Picasso first made paper cut-outs when he was a child of seven--he recalled borrowing his Aunt Eloisa's scissors to snip little dolls, animals and flowers for the amusement of his sisters Concha and Maria. He later fashioned paper figures to entertain his own children. Picasso was a frequent visitor to Matisse's studio following the end of the Second World War and admired his friend's innovative manipulation of forms cut from painted papers. In 1954, the year of Matisse's death, Picasso made cut-outs from photographic paper, in collaboration with André Villiers. Thinking of earlier cubist sculptures, such as the famous guitars that he assembled in 1912-1913 from cut and folded papers (Spies, nos. 27A, 29, 30 and 48A), he began to execute, once again, sculpture composed of strictly planar, rather than modeled volumetric forms.
Picasso's produced his first series of sheet-metal sculptures in the spring of 1954, four heads titled Sylvette (S. nos. 488-491), which were based on a young model he was then painting and drawing. He cut and folded cardboard maquettes, which the workmen in a local Vallauris metal shop turned into sculptures. He made a second group of heads, this time inspired by Jacqueline, in 1957 (S. nos. 494-496).
In November 1960 Picasso returned to the Vallauris factory which Lionel Prejger, the owner of a local scrap-metal and demolition business, had just taken over. They agreed to collaborate on a series of bent and folded metal sculptures, and during 1961-1962 Picasso produced about 120 works, including Tête d'homme. A workman named Triola, who had previously assisted Picasso in the shop, was now foreman, and the entire project was supervised by Prejger. The latter visited Picasso daily to pick up the artist's latest paper maquette. He then had it translated into sheet metal, and showed the results to Picasso for his approval. Prejger later recalled, "If an angle wasn't absolutely right he would reject it. He had a real eye, of course!... Either they were finished or thrown out" (from a 1992 interview in Picasso: Sculptor/Painter, exh. cat. The Tate Gallery, 1994, p. 243).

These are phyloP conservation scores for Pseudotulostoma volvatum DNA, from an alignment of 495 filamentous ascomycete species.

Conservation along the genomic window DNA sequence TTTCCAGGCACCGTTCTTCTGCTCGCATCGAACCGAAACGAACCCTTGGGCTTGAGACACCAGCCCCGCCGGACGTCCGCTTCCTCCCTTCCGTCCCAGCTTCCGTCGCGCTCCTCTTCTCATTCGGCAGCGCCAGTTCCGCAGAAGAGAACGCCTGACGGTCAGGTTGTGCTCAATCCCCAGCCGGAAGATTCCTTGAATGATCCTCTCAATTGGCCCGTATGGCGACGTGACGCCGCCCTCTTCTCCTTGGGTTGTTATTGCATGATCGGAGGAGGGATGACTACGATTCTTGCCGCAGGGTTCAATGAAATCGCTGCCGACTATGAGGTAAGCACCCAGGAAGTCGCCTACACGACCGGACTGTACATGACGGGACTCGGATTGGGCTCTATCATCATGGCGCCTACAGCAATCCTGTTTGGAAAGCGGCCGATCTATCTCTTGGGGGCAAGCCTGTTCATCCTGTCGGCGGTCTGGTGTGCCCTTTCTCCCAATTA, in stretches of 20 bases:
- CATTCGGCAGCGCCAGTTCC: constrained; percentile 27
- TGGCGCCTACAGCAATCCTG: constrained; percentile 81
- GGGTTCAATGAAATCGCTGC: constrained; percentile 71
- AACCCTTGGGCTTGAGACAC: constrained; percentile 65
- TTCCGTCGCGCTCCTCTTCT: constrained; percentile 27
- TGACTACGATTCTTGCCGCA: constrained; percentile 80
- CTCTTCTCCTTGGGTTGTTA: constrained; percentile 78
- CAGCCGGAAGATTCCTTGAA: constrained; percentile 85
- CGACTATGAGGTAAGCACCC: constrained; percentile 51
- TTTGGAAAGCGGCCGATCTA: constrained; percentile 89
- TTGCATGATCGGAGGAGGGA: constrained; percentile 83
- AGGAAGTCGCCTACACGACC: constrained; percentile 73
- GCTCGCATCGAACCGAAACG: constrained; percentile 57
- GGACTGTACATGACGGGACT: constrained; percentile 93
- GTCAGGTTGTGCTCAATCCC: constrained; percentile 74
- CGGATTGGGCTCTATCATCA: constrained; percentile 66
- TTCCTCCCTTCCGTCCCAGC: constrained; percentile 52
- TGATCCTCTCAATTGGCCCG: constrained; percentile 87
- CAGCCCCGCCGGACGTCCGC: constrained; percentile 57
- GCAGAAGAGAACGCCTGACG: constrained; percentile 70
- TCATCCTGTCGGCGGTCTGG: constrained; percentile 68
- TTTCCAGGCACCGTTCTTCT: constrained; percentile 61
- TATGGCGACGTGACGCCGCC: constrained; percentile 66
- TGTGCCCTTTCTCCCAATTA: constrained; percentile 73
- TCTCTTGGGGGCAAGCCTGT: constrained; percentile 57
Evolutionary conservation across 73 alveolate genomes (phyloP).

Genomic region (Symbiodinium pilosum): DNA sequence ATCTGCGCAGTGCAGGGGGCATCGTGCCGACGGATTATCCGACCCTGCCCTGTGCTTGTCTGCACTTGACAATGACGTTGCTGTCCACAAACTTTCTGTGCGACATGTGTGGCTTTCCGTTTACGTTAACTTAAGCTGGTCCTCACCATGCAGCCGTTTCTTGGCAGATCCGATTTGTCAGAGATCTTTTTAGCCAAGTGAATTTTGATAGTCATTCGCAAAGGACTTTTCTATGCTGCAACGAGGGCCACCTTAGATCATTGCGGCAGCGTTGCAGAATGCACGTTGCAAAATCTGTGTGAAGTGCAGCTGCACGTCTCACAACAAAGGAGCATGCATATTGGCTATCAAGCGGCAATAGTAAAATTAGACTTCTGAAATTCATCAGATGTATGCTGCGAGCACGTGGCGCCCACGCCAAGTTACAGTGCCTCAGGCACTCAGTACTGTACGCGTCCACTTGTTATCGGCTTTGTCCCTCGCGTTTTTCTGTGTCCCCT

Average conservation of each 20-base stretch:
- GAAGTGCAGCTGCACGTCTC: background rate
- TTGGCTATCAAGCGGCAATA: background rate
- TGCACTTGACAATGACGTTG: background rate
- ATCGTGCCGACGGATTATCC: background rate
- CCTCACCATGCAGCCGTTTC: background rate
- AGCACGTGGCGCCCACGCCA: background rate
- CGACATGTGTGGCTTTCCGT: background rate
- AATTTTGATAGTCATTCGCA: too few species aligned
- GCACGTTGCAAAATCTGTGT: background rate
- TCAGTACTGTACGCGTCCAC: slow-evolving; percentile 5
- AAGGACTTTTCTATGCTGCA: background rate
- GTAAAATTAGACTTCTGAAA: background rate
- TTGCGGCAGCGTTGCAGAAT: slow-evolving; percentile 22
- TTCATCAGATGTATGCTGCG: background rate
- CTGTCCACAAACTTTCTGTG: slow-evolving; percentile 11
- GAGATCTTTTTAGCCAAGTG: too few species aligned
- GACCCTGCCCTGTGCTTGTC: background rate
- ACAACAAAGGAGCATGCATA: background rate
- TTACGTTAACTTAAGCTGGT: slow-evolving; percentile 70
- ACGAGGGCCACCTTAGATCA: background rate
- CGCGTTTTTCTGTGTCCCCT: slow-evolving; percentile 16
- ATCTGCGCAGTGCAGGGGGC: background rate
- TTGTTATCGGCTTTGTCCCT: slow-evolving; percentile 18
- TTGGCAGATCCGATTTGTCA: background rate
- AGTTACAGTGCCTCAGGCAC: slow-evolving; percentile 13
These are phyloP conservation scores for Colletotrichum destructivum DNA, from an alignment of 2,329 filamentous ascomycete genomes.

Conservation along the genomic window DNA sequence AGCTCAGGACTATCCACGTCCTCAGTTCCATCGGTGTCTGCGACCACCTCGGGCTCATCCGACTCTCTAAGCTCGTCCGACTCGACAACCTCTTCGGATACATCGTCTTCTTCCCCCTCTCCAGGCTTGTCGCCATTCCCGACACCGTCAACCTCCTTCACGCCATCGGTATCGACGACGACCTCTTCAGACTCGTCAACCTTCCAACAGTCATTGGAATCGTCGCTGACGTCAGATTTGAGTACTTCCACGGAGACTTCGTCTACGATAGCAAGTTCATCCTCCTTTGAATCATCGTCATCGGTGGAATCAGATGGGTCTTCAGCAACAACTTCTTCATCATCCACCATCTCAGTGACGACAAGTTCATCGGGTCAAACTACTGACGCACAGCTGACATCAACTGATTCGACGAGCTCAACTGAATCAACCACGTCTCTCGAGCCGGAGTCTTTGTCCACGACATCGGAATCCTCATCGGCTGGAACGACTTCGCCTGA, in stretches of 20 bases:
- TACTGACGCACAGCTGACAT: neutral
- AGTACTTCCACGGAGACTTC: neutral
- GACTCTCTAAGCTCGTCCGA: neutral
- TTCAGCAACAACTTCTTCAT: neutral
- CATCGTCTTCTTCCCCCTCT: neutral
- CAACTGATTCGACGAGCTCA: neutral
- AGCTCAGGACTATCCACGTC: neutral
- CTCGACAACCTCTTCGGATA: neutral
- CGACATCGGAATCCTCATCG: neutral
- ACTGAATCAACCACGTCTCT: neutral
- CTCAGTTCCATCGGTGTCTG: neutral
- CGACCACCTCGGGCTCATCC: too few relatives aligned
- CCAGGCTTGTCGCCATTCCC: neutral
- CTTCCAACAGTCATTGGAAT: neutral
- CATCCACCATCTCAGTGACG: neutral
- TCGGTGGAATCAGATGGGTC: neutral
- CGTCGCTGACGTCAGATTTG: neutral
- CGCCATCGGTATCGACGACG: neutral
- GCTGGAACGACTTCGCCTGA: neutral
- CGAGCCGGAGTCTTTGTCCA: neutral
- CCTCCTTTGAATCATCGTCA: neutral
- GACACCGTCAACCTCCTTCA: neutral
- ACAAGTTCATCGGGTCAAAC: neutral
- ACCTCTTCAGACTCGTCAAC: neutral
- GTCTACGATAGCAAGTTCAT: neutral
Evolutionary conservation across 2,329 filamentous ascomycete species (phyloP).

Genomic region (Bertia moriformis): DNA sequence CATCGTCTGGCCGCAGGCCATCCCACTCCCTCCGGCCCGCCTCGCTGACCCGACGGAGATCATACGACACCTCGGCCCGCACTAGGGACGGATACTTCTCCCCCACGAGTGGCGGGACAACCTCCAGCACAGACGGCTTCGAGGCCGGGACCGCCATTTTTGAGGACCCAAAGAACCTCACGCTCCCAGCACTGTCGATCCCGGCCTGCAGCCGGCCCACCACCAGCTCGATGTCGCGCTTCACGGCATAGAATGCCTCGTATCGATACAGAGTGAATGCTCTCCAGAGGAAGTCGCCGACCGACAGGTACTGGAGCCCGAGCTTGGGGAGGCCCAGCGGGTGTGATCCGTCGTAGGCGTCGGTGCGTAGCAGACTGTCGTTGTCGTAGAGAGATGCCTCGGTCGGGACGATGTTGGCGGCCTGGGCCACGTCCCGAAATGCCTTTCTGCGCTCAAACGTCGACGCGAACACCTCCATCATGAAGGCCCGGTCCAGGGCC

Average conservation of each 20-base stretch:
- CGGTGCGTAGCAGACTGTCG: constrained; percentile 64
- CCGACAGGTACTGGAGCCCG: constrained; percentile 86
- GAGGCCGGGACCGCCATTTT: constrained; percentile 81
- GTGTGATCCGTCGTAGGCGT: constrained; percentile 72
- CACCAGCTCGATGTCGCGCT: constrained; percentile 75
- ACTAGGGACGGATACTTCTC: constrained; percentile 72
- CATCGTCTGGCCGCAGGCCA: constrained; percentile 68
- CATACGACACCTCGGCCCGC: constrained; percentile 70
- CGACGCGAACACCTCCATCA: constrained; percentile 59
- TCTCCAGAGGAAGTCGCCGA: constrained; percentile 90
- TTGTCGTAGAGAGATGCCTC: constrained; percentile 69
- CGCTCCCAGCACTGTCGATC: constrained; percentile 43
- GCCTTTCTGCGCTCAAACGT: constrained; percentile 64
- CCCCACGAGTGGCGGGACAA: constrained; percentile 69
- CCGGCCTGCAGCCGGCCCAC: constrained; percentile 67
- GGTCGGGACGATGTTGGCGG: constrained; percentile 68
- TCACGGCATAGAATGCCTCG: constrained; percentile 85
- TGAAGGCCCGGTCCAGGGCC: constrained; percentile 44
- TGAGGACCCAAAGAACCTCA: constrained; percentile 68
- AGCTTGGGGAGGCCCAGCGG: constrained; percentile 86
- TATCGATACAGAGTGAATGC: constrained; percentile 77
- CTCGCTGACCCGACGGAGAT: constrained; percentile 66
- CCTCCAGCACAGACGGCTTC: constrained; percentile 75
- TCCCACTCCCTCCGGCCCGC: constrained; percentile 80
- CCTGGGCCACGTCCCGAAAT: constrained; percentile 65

Téte d'homme is at first glance the simple image of a bearded male head seen straight-on, not unlike that on one of Picasso's ceramic plates or plaques. However, by folding the sheet at four points along its width, Picasso has introduced five planes--some curved, the others flat--into this single shape, creating multiple facial configurations, depending on one's viewpoint. This was in effect a three-dimensional version of a device he used in this paintings. Prejger recounted, "Picasso seldom makes a drawing, but simply takes the paper in one hand and the scissors in the other, and begins to cut. Then the most important task, the folding begins: the folding is what produces the play of light in the finished sculpture" (from a 1961 text reprinted in M. McCully, ed., A Picasso Anthology, Princeton, 1981, p. 261).
To create the linear facial elements on the mask, Picasso may have used bits of string, or simply drawn them in crayon. Triola recreated these embellishments on the finished sculpture by applying solder to the surface of the metal. Picasso normally requested that the workmen paint the sculptures white; it was he alone, however, as Prejger has attested (in the 1992 interview, p. 243), who added any drawing or color to the finished sculpture. Roland Penrose has written, "Picasso in fact had never been so near to uniting painting with three-dimensional sculpture, a development that came to him from the years he had spent working in ceramics, which were also a combination of the two arts" (in Picasso: His Life and Work, Berkeley, 1981, p. 441).